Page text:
alone, but depend on complementary action by one or more sectors," says Levy.
"Family crises and the conditions of poverty must be alleviated if children are
able to concentrate in the classroom; children must succeed in the classroom if
they are one day to support themselves and avoid long-term dependency."
Demographics also support collaboration, states Harold Hodgkinson (1989). For
example, with metro areas crossing state lines, how do we deal with school
districts that have allegiances to several states or cities? Or what about the
link between education and crime? Eighty-two percent of America's prisoners are
high school dropouts (Hodgkinson). Yet the cost of prisons is so astounding
($20,000 to maintain one prisoner for a year) that Hodgkinson says anything that
keeps people out of prison, such as education, is an excellent long-term
Finally, there are financial reasons. Hodgkinson doesn't see new funds for
social programs forthcoming from government: "That being the case, we simply
have to get more mileage out of the resources and organizations we now have." In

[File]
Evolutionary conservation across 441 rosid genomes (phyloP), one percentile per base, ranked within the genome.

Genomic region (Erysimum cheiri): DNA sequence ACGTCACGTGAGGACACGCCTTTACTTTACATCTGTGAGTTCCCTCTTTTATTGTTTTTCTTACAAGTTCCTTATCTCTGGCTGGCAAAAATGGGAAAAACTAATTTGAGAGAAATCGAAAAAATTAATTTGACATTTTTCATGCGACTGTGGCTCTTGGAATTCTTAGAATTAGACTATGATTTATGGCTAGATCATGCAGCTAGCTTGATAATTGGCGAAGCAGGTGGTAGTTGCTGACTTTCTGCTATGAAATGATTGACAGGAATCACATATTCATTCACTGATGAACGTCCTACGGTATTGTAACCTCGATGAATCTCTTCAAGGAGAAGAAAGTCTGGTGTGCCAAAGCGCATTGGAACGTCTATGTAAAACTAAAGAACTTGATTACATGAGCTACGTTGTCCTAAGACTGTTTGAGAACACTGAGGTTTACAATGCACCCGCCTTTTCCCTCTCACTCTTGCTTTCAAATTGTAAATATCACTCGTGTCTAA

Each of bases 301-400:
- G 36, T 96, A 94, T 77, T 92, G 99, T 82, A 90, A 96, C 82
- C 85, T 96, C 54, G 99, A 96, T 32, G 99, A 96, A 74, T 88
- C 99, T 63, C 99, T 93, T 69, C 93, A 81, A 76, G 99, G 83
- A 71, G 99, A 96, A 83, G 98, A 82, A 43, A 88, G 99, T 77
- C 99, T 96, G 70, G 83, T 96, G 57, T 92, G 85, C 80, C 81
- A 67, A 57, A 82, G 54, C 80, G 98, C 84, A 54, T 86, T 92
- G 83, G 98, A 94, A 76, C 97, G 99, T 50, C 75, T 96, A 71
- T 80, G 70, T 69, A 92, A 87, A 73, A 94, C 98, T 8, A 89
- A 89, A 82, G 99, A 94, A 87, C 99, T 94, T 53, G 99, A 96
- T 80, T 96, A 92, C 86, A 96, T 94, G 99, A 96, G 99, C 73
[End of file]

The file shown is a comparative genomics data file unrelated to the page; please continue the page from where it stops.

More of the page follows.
fact, he stresses that we may be able to magnify the effectiveness of each
dollar several times through interagency collaboration. For example, a dollar
invested in Head Start saves you $7 in later services you don't need to provide
(Hodgkinson). "Fully funding Head Start," he says, "would be the most cost
effective way to reduce high school dropouts, welfare recipients, as well as
astronomical jail costs."
ON WHAT ISSUES SHOULD WE BE COLLABORATING?
has launched a national effort to help education and human services work
together to aid a targeted group: children and families at-risk. Of the children
starting school in 1988, one in four was born into poverty, half a million were
born to teen parents, and over half at some point will live with only one parent